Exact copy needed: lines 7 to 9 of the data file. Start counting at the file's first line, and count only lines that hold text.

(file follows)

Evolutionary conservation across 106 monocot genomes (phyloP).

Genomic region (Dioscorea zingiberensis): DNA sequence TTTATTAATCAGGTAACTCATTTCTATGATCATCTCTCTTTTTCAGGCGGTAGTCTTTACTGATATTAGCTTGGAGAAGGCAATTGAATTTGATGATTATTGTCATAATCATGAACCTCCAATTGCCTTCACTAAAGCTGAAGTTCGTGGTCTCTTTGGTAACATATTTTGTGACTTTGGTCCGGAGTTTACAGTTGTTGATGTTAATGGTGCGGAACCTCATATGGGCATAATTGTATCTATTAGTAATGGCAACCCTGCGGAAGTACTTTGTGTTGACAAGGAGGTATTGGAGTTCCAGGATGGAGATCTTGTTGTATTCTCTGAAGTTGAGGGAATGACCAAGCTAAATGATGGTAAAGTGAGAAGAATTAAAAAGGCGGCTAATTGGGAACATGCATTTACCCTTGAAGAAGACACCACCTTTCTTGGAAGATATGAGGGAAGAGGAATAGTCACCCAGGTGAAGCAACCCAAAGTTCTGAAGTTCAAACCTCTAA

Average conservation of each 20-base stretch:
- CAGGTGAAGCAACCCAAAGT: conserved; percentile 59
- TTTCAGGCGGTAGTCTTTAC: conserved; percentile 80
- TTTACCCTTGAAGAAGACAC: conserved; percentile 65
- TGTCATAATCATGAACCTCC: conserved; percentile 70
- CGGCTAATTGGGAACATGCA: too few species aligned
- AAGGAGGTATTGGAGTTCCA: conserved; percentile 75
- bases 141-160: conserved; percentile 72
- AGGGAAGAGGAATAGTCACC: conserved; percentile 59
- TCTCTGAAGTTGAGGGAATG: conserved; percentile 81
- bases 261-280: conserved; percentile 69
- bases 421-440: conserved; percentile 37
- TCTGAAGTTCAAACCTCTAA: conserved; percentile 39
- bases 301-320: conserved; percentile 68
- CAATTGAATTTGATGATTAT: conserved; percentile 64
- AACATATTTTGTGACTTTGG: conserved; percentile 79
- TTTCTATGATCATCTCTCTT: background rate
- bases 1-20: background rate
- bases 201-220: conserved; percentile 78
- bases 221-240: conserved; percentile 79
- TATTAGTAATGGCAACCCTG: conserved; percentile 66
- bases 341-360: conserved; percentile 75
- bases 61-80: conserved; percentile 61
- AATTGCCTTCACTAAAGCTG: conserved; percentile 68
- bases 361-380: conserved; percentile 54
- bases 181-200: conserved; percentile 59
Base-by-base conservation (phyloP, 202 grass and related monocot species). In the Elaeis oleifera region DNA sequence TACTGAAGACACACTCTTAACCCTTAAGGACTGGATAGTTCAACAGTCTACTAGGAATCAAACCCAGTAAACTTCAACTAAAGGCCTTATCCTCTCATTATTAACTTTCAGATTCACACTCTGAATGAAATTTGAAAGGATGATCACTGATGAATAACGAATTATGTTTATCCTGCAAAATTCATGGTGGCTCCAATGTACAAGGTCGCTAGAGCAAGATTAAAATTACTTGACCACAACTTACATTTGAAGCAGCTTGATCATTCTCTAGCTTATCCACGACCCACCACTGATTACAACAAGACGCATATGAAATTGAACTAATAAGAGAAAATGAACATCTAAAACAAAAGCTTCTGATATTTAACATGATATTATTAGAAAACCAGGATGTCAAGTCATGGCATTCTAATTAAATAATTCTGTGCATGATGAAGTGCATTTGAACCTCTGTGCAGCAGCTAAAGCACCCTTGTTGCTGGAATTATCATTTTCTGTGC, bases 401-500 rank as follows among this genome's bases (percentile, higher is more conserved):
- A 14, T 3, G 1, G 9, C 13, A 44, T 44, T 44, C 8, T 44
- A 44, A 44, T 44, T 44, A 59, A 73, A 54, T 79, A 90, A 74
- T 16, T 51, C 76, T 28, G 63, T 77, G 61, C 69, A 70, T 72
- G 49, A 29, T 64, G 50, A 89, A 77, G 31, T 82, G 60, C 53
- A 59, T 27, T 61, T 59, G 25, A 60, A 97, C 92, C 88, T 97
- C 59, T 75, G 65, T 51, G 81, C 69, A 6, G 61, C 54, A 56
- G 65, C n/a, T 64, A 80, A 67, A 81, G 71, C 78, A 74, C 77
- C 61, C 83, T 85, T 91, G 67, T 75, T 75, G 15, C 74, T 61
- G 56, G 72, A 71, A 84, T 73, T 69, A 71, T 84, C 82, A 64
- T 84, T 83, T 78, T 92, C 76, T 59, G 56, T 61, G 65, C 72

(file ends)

- TGTCATAATCATGAACCTCC: conserved; percentile 70
- CGGCTAATTGGGAACATGCA: too few species aligned
- AAGGAGGTATTGGAGTTCCA: conserved; percentile 75